Did you know that East Tennessee is one of the most active seismic zones in the country?This morning more than 2.5 million people participated in The Great Central US ShakeOut to encourage earthquake preparedness. As part of the ShakeOut, The Office of Emergency Management urges you to take a moment to learn what to do
The federal government is now text messaging smart phone consumers through their wireless carriers, regardless of whether they sign up for a notification system. People in other university communities have recently received these messages and confused them with their university’s emergency text message notification system. The federal messages are location-based and sent to people with
The campus’s safety webpage, safety.utk.edu, has been redesigned to focus on giving students, faculty, and staff a way to prepare for emergencies, and to deal with them once they happen.
The Office of Emergency Management wants all faculty and staff to be part of the Campus Emergency Response Team. In an effort to better connect the campus-wide effort with the people who work and live in buildings throughout campus, the university is establishing a network of Emergency Preparedness Coordinators.
Small fires occur on the Knoxville campus every year. Thankfully most are generally small and quickly controlled. However, all fires have the potential to cause extensive damage and injuries. Environmental Health and Safety is available to assist departments with all aspects of fire planning and response.
As National Emergency Preparedness Week continues, today is a good day to sign up for the UT Alert text messaging system if you have not yet done so. UT Alert allows students, faculty, and staff to be notified via text message to their mobile phone in the event of an emergency or campus closure.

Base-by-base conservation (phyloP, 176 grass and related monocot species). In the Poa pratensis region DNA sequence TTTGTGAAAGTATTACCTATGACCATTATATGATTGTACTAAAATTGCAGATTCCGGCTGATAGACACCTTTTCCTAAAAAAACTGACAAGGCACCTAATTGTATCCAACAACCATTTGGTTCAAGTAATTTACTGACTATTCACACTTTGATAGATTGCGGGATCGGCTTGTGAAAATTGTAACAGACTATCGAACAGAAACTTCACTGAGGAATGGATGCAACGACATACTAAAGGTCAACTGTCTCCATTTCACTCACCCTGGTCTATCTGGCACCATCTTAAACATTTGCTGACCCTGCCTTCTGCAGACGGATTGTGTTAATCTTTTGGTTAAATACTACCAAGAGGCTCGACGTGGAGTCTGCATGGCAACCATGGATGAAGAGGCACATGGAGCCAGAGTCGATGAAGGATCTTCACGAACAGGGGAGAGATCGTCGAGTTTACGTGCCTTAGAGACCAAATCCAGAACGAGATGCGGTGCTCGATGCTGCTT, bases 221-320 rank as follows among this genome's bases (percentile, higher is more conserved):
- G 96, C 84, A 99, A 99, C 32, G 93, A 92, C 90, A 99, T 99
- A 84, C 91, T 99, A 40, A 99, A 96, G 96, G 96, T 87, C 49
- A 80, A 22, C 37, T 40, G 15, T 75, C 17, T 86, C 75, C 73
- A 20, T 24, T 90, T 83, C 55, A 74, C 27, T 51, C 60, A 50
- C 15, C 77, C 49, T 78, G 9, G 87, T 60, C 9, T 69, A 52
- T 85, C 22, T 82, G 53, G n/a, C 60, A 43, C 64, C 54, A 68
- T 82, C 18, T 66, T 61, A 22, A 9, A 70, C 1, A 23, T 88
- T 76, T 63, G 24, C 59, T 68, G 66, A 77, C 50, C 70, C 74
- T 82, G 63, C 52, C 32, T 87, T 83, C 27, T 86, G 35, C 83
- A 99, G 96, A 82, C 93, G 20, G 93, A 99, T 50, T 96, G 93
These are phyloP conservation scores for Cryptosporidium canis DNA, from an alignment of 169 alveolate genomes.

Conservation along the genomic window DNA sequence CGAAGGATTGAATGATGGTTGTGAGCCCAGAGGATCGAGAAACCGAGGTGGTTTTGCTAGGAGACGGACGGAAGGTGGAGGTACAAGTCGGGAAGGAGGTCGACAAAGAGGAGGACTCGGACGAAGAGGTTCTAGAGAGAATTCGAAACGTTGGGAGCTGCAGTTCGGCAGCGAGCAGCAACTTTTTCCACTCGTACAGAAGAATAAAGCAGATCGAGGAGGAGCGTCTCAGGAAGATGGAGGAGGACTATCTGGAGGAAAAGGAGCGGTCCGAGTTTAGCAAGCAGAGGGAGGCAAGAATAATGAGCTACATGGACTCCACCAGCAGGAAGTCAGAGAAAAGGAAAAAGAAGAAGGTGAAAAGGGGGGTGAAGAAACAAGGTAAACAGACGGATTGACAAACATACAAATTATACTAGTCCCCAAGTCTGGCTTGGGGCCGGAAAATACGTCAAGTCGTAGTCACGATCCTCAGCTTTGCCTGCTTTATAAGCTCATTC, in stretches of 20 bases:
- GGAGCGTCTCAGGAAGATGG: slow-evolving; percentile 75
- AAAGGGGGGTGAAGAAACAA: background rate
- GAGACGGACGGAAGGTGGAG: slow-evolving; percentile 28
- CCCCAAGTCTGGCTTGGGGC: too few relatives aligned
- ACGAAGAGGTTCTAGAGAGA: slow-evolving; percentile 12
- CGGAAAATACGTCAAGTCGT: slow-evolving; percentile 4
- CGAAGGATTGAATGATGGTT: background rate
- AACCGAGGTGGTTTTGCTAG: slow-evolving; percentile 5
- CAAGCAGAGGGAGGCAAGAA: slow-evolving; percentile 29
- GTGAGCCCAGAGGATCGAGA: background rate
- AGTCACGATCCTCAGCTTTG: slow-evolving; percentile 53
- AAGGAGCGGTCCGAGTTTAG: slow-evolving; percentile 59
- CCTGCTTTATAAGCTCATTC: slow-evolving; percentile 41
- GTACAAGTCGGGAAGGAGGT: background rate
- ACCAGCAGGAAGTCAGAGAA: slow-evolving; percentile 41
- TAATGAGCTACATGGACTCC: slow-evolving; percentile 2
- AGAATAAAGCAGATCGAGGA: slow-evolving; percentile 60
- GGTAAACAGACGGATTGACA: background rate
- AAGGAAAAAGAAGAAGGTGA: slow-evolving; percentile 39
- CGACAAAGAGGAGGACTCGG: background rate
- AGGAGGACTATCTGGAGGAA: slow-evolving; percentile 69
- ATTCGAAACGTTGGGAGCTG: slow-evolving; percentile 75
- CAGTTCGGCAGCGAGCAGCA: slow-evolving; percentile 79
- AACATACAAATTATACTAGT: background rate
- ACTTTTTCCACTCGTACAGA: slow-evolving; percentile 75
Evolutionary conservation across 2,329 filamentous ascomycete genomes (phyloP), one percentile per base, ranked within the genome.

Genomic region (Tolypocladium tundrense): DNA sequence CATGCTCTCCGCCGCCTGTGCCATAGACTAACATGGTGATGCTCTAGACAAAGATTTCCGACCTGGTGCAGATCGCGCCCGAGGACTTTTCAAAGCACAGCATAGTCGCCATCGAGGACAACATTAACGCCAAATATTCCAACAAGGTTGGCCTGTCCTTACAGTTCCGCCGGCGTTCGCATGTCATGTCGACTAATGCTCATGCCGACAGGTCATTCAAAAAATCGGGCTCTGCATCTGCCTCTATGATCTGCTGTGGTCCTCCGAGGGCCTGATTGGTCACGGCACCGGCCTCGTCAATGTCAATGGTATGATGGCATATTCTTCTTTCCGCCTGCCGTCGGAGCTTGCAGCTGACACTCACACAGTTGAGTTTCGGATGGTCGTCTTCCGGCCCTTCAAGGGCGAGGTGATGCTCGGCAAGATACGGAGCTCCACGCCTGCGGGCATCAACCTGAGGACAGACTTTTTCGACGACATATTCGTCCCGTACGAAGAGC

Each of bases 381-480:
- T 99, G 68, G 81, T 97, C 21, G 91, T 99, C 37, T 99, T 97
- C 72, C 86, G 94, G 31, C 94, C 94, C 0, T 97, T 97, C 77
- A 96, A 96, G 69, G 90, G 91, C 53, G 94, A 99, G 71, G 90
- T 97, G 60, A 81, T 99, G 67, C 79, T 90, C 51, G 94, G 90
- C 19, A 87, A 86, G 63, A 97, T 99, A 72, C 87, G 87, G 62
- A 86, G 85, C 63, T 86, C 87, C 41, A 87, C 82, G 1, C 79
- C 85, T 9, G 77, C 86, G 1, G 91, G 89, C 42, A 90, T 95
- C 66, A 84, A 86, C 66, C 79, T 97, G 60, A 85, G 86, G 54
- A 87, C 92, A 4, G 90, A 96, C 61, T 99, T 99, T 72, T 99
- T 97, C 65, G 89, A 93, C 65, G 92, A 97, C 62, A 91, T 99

Today kicks off National Emergency Preparedness Week. Every day this week, “Tennessee Today” will feature ways for UT faculty, staff, and students to learn how to protect themselves and others in an emergency. One key way to prepare for an emergency is to receive training. The university offers online training to all students, faculty, and
The university is taking part in a Knoxville Utilities Board test of its Neyland Drive wastewater treatment plant facility alarm systems. The test will involve three audible alarm activations around 1:00 p.m. Wednesday, February 1, and will last approximately ten minutes.
Is it okay to use your cell phone during a campus emergency? Should you put a fire out with an extinguisher or just pull the alarm? When should you evacuate your building? When is “sheltering in place” the safest option? UT’s new emergency management training will answer these and many other important questions you may
September is National Preparedness Month, and federal, state, and university officials are highlighting the importance of being prepared to handle a disaster. A new customized training program for the UT Knoxville campus is now available to inform faculty, staff, and students about responding to an emergency.
The University of Tennessee, Knoxville, has named Brian Gard the director of emergency management for the campus. Gard began his new position Monday, Aug. 23. Gard was formerly director of special events for the UT system. His appointment follows a nationwide search.
The University of Tennessee, Knoxville, will conduct a test of its UT Alert system May 26, 2009.